Black Ambrosia by Elizabeth Engstrom (Valancourt, Oct. 1). Valancourt has been dutifully reprinting classic horror from the 1970s and ’80s as part of their Paperbacks From Hell series, a project inspired by the wonderful book of the same name by Grady Hendrix. The first book of their second wave of classic horror is Engstrom’s 1988 vampire novel, Black Ambrosia. Angelina is the kind of vampire who adheres to the traditional tropes, such as draining the blood from her victims and sleeping in a coffin. She roams the American countryside trying to keep a low profile—not because of any heart-of-gold aspirations but because Angelina’s being hunted by an ex-lover who wants to kill her.
A Lush and Seething Hell by John Hornor Jacobs (Harper Voyager, Oct. 8). A Lush and Seething Hell is actually two short cosmic horror novels in one volume. “The Sea Dreams It Is the Sky” involves two expatriates—a writing instructor named Isabel and an exiled poet named Rafael -- of a fictional South American country called Magera: a writing instructor named Isabel and an exiled poet named Rafael. Isabel’s quest to find the missing poet initiates her personal transformation, mimicking Rafael’s. But it’s Rafael’s backstory that serves as the Lovecraftian foundation of the story, evoking a subtly unsettling feeling that sneaks up on you. In the short novel “My Heart Struck Sorrow,” a librarian named Cromwell discovers in the Library of Congress a strange audio recording from the Deep South which may be the musical stylings of the Devil himself. Both stories are a rich blend of psychological horror and supernatural suspense.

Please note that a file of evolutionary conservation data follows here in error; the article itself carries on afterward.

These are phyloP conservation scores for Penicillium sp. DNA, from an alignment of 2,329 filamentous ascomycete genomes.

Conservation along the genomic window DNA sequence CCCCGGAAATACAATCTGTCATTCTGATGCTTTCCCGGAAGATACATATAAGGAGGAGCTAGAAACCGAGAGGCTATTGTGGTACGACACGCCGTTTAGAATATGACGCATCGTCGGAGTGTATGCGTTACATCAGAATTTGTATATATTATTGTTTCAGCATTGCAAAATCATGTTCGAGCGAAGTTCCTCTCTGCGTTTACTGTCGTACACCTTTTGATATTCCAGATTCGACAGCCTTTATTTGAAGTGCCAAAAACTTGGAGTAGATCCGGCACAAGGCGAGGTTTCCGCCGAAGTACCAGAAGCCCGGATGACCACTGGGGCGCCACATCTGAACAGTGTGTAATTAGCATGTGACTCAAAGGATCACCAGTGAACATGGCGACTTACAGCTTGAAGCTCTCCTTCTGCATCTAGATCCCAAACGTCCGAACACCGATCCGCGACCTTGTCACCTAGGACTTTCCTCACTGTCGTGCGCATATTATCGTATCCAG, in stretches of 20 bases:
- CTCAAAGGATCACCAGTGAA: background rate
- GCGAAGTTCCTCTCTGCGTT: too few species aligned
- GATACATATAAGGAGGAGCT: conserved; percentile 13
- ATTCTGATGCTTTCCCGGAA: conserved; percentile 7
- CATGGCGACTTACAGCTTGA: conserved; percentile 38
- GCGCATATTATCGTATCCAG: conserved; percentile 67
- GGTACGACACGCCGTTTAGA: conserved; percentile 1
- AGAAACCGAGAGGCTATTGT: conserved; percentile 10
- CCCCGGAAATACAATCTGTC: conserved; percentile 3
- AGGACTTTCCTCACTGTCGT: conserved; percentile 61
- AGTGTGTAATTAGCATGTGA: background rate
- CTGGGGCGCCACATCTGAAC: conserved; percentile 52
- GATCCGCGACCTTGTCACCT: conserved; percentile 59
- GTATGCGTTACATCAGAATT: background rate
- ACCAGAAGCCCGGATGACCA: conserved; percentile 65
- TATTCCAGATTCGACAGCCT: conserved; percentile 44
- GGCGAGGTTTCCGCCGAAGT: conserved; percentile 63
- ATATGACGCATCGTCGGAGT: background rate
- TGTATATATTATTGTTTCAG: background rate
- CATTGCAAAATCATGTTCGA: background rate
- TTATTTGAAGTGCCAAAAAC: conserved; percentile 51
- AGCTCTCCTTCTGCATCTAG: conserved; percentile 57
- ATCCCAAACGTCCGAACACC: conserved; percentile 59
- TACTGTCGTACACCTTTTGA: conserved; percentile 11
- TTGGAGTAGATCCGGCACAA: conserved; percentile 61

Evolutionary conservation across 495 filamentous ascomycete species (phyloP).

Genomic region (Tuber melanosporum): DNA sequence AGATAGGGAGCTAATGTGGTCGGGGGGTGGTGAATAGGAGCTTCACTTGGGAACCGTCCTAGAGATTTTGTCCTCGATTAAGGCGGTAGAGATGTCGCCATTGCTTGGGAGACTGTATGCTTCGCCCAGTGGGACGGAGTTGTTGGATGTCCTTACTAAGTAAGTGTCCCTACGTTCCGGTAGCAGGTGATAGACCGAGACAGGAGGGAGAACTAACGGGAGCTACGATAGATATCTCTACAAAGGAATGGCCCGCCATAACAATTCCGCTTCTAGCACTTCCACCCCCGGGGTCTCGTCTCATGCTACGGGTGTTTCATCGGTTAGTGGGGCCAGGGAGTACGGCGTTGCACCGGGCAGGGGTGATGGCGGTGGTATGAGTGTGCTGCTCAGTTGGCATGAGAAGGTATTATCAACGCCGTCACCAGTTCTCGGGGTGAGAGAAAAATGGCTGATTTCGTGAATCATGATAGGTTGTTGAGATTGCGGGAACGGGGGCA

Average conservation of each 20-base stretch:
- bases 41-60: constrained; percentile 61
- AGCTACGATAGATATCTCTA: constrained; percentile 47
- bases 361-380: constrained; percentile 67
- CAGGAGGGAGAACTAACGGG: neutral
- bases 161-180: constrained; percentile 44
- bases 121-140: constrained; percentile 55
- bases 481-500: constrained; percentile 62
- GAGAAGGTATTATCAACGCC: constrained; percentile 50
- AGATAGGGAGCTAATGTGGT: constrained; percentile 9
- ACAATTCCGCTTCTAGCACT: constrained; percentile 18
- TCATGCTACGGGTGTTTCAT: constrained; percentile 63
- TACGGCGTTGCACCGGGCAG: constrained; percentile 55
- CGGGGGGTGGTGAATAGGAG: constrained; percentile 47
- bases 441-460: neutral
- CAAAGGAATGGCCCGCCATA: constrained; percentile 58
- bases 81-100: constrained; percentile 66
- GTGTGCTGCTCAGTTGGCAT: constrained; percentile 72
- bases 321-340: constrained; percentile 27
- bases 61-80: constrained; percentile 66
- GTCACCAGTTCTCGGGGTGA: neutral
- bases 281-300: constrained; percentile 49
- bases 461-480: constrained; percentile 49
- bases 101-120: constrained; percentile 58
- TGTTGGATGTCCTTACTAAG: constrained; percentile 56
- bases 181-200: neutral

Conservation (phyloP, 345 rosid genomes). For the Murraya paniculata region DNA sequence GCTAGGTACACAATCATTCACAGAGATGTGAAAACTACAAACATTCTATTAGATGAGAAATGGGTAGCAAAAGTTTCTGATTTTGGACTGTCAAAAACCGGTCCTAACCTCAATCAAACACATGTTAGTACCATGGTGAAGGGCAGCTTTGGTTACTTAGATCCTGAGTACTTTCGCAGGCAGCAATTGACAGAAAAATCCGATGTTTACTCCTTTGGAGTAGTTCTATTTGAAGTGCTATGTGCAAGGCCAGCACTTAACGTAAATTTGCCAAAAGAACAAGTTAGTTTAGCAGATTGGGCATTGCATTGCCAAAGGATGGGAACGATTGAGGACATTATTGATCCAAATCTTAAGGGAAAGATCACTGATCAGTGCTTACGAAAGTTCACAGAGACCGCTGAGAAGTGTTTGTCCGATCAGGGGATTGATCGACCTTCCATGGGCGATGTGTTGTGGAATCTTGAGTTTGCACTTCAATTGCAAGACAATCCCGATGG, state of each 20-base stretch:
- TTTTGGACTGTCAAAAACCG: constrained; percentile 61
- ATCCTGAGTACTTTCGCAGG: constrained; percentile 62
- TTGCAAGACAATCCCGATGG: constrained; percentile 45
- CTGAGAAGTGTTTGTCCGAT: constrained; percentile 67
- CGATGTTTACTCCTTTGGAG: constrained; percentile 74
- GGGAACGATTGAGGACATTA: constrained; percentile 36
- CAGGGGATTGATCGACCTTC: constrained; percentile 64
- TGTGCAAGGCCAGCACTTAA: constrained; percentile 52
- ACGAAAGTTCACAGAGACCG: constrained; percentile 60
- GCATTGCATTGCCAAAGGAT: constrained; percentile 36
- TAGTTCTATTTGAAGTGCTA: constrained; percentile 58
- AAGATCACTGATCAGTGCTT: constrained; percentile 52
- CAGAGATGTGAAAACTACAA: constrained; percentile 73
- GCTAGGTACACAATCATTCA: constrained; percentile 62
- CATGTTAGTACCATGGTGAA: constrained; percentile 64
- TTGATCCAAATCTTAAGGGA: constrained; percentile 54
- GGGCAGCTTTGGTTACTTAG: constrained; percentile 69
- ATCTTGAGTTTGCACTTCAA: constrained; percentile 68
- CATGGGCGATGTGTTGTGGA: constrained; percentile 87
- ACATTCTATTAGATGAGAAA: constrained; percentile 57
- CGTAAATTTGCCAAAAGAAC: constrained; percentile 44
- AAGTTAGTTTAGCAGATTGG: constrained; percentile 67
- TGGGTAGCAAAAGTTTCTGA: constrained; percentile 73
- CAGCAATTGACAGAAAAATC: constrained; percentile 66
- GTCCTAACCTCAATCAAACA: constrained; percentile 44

Soon by Lois Murphy (Titan Books, Oct. 15). Something strange is happening in the small Australian town of Nebulah. On winter solstice, the birds disappeared and the mist arrived. Ever since, people who left their homes after dark disappeared. Now, nine months later, only six residents remain, gathering every night in the same room for protection. Pete, a former police officer, tries to keep cabin fever from destroying them all. One day, he rescues a visiting psychic from a horrible fate. She gives Pete a dire warning: He must leave town before the next winter solstice or he will be dead, too.
Slash by Hunter Shea (Flame Tree Press, Oct. 24). Ashley King was the sole survivor of the infamous “Resort Massacre” in the Catskills Mountains. Unfortunately, five years later, she’s found by her fiance, Todd Matthews, hanging in the basement. Ashley left behind clues about what really went on the horrific night of the massacre—clues that could lead to the apprehension of the killer known as The Wraith. After enlisting the help of his friends, Todd goes back to the crumbling Hayden Resort looking for answers. What they find is a haunted history and an evil that’s been lying in wait the whole time. The Wraith is not finished yet.